All TDF’s employ glide paths. They are listed in the fund prospectus. They are available online and virtually all of them can justify why they appear as they do. Yet when one compares the glide paths of many different companies offering a similarly dated TDF, the paths can be very different. Each is modeled based on unique assumptions leading to unique glide paths. A Morningstar study looked at many 2020 dated TDF’s. With 5 years until retirement, the average equity exposure was 40%, with a high of 60% and a low of 15%.
Every TDF prospectus includes a glide path. One must read the prospectus to learn whether the glide path is a rule or a guide. Many prospectuses allow portfolio managers to deviate from the glide path by a certain amount to take advantage of market opportunities. Those invested in passive funds will have no reason to deviate from the glide path. Those under active management are much more likely to use this freedom.
Results of TDF’s
As retirement investment vehicles, TDF’s have performed well in some areas, but not all. A 2016 study by the Center for Retirement Research at Boston College looked at TDF results. They concluded that TDF’s performed about as well as the typical mutual fund. Due to fees, both the typical fund and the typical TDF underperformed the market by roughly 70 basis points each year.
As asset allocation vehicles, the evidence is less positive. People invested in 2010 target date funds were clobbered by the Great Recession of 2008-2009. Equity portfolio percentages were set too high in hindsight. Many retirement portfolios were severely impacted by the market crash at a time when investors had just a year or two until retirement.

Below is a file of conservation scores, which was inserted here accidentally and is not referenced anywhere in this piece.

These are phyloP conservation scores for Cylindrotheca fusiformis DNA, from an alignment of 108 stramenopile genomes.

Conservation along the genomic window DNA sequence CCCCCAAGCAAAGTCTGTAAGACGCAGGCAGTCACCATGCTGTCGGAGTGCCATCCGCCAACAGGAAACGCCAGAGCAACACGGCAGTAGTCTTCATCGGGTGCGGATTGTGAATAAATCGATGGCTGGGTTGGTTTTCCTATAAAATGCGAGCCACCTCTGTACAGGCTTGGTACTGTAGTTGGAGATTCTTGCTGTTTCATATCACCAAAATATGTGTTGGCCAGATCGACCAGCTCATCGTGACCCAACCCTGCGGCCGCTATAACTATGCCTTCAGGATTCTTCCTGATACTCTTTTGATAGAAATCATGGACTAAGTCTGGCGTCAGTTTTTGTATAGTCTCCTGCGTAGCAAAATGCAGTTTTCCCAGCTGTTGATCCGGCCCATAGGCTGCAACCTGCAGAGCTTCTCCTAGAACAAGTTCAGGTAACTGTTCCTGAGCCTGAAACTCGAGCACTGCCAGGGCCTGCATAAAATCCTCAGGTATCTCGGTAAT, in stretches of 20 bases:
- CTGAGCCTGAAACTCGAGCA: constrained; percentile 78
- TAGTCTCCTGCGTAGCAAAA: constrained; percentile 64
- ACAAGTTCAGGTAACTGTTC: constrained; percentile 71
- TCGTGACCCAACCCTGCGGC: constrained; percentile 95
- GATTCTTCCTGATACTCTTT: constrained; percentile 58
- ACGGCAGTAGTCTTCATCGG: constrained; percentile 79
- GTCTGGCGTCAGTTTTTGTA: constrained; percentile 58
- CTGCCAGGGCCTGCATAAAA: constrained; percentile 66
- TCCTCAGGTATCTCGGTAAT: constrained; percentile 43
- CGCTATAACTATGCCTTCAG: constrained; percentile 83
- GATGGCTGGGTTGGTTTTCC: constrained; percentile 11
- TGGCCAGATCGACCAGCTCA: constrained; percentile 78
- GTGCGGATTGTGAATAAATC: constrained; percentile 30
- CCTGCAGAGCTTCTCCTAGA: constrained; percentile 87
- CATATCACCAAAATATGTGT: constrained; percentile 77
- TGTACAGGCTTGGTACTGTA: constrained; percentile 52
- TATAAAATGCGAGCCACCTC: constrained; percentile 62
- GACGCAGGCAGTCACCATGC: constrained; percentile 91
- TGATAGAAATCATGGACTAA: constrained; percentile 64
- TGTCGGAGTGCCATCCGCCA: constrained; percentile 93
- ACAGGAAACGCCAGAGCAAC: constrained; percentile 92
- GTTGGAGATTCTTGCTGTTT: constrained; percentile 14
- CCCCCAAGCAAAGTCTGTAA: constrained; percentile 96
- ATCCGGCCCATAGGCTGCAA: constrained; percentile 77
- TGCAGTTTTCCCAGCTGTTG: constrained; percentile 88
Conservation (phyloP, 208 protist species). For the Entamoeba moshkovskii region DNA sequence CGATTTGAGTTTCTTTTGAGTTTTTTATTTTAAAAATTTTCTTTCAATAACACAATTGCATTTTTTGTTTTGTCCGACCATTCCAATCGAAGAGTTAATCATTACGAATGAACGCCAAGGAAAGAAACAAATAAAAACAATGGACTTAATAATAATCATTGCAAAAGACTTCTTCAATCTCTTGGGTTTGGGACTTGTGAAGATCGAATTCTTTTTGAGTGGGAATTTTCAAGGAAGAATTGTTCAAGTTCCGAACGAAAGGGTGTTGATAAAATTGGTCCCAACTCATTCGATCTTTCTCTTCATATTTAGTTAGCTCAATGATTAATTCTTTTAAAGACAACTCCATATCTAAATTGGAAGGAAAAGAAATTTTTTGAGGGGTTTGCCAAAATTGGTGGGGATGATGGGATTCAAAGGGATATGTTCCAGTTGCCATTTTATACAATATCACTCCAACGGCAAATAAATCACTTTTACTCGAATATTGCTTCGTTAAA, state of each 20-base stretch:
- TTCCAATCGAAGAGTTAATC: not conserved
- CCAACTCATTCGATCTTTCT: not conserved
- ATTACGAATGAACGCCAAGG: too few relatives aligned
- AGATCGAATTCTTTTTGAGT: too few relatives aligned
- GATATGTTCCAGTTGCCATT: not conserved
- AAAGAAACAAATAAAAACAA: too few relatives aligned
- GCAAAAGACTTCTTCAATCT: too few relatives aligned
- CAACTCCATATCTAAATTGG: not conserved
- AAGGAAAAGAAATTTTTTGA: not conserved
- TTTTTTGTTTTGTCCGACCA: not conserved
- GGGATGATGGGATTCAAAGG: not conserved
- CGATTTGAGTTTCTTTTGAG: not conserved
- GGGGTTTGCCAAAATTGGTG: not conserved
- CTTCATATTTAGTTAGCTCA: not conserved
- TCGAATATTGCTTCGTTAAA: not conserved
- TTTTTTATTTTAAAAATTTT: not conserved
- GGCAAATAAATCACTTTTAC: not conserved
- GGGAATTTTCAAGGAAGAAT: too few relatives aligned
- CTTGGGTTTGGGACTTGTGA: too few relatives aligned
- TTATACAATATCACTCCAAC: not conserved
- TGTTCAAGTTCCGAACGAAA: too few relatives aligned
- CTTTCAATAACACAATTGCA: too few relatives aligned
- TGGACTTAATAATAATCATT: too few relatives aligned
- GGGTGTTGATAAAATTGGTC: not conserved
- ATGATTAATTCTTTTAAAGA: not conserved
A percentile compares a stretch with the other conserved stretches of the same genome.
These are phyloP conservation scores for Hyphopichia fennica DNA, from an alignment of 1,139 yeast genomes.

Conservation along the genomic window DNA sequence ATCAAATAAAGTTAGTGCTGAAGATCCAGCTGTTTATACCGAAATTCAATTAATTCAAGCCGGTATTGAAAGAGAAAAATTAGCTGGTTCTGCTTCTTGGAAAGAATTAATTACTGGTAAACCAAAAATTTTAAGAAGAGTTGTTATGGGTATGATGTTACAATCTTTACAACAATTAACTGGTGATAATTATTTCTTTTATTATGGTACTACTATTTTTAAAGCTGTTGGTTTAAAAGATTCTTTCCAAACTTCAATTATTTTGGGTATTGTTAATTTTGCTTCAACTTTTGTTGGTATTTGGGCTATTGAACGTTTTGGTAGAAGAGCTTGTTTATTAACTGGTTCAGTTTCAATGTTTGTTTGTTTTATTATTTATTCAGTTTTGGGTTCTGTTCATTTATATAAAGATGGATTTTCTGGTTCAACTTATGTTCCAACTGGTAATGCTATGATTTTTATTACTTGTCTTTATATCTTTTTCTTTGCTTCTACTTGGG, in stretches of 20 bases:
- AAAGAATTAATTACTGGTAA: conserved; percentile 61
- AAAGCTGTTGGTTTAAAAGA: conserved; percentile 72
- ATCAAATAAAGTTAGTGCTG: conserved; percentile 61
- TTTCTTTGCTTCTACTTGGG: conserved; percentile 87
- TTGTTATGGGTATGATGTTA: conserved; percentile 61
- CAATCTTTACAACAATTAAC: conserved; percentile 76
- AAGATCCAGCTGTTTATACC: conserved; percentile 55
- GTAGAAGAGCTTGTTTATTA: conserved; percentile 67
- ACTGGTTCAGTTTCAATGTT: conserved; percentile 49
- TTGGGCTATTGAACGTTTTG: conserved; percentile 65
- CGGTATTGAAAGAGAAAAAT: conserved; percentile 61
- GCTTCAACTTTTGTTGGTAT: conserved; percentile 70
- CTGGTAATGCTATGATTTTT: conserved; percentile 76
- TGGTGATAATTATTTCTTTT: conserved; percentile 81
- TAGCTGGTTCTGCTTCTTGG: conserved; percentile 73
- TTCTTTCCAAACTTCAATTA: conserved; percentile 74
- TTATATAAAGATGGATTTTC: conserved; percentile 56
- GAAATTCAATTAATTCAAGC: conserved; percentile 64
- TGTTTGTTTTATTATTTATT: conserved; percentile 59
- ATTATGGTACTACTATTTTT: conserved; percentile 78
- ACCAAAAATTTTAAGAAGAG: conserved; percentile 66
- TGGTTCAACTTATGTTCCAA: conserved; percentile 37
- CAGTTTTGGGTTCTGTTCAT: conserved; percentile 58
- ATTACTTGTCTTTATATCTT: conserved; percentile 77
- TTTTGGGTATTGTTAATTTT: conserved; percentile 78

The reasons for the high equity proportions include the higher fees charged on equity investments as compared to debt and cash investments. While the Great Recession and similar crashes are not common, a quick review of market history indicates that 20+% declines occur with some frequency.
The study also conducted research to identify the benefits of giving portfolio managers the freedom to deviate from the glide path. Presumably, the managers would use this freedom to take advantage of unique timing opportunities. The study found that the average annual return contribution for this freedom was -11.5 basis points a year. If weighted towards funds with longer track records, the return was even worse at -14.1 basis points. Active management using flexibility produced losses. Those employing passive management with no flexibility showed better returns.
The study found that fund managers tend to make investments that help the fund family sometimes to the detriment of the investors. The results showed three fund favoring behaviors that worked to the detriment of investors.
- TDF managers favor start-up funds within the fund family. Start-up funds tend to show lower returns than mature funds.